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My program of research focuses on interpersonal and sociocultural influences on mental health in adolescence and emerging adulthood (aged 11–24), with an emphasis on gender and sexuality. A clinical psychologist by training, I integrate developmental and social psychology theories and methods into my work. I joined the UD Clinical Science Program as an assistant professor in 2020, after three years as an assistant professor at the University of Pittsburgh (Pitt). I'm the director of UD's Teen and Young Adult Lab (TAYA Lab) in the Department of Psychological and Brain Sciences.
One line of my work focuses on identifying specific social media risk factors for adolescents' body image and mental health concerns. For example, I developed and tested the construct of appearance-related social media consciousness (ASMC), which reflects individuals' ongoing awareness of whether they might look attractive to a social media audience. I've found ASMC to be associated with adolescents' and young adults' depressive symptoms and disordered eating, above and beyond overall time on social media. I also developed the first body image-specific social media eye-tracking paradigm (“Funnel") with a pilot grant from the APA Div. 7 Early Career Grant in Developmental Psychology. Recently, in collaboration with my longtime collaborator Jackie Nesi (Brown University) and my graduate students Annie Maheux and Savannah Roberts, I proposed a developmental-sociocultural model of how and why the features of social media create the “perfect storm" for girls' body image concerns. I've recently applied for federal funding to test this theoretical model. Additionally, as a co-investigator on a grant from the National Institute of Mental Health (PIs: Jen Silk, Cecile Ladouceur), I'm collaborating on a study that uses fMRI and ecological momentary assessment to understand social media predictors of adolescent girls' suicide risk.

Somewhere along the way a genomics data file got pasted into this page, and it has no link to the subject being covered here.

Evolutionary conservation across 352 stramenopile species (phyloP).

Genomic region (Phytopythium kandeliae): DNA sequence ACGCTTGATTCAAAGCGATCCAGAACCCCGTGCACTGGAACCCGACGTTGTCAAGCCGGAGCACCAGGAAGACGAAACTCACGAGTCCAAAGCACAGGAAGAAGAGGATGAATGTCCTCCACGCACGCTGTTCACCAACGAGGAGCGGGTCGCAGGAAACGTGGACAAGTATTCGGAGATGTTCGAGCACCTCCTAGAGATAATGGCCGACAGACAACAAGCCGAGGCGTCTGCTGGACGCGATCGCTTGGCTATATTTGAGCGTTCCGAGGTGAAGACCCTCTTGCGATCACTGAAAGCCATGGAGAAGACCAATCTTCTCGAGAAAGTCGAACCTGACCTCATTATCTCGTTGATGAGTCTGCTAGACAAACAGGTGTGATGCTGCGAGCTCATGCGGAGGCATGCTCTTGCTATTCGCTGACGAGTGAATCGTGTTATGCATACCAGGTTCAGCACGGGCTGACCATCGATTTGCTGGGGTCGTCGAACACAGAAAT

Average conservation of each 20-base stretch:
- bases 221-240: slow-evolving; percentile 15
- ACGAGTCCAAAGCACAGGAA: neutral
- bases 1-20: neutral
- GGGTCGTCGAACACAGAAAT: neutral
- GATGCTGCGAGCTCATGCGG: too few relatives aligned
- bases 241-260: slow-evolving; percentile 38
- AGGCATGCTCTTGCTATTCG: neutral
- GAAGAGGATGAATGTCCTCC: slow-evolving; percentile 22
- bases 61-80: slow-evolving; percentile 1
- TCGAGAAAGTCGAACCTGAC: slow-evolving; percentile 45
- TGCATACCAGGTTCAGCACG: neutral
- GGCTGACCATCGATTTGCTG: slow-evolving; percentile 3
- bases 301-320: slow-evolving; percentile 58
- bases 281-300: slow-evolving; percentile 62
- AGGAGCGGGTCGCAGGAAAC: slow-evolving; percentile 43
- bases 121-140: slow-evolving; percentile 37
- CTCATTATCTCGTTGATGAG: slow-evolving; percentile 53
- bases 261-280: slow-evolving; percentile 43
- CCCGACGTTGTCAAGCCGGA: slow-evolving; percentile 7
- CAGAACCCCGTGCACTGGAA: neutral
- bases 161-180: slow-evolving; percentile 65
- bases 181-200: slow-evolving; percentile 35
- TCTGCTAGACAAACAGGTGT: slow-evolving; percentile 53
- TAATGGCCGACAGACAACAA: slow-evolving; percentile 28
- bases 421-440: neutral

A second line of my work focuses on the body image, mental health, and sexual behaviors of LGBTQ+ youth, as well as adolescent sexuality more broadly. With my longtime collaborator Laura Widman (North Carolina State University), I've conducted many studies focused on adolescents' sexuality and sexual behaviors. With colleagues at Pitt, I've developed methods for recruiting large nationwide online samples of LGBTQ+ adolescents. Our Gender Minority Youth Study included over 1,900 transgender adolescents, allowing us to examine a broad range of mental and behavioral health indicators (e.g., body image, disordered eating, depressive symptoms, suicidality, sexual behaviors), with a focus on understanding gender minority subgroups (e.g., transfeminine, transmasculine, nonbinary). I also recently conducted a quantitative and qualitative study of LGBTQ+ adolescents in treatment for bipolar disorder, funded by NIH via Pitt's Clinical and Translational Science Institute.
I'm excited to share two new directions for my program of research, as of 2021: (1) an increasing focus on intersectionality and (2) intervention development. With regard to intersectionality, I'm collaborating with Jioni Lewis (University of Maryland) to understand Black young women's experiences at the intersection of racism and sexism, as well as resilience, in the development of gendered racial identity, sexuality, and body image. I recently received UD's 2021 Women's Studies Faculty Research Award, which will fund our qualitative interviewing this fall, led by TAYA Lab Manager Brianna Ladd. With regard to intervention development, Brian Galla (Pitt School of Ed.) and I recently published the results of two school-based randomized controlled trials, demonstrating the efficacy of a brief values-alignment intervention for adolescent social media use. We are beginning to collaborate with other researchers to adapt and disseminate our intervention in schools. I'm also collaborating on the development of a social media-based intervention for rural LGBTQ+ youth experiencing suicidality, with researchers in Pitt's School of Medicine.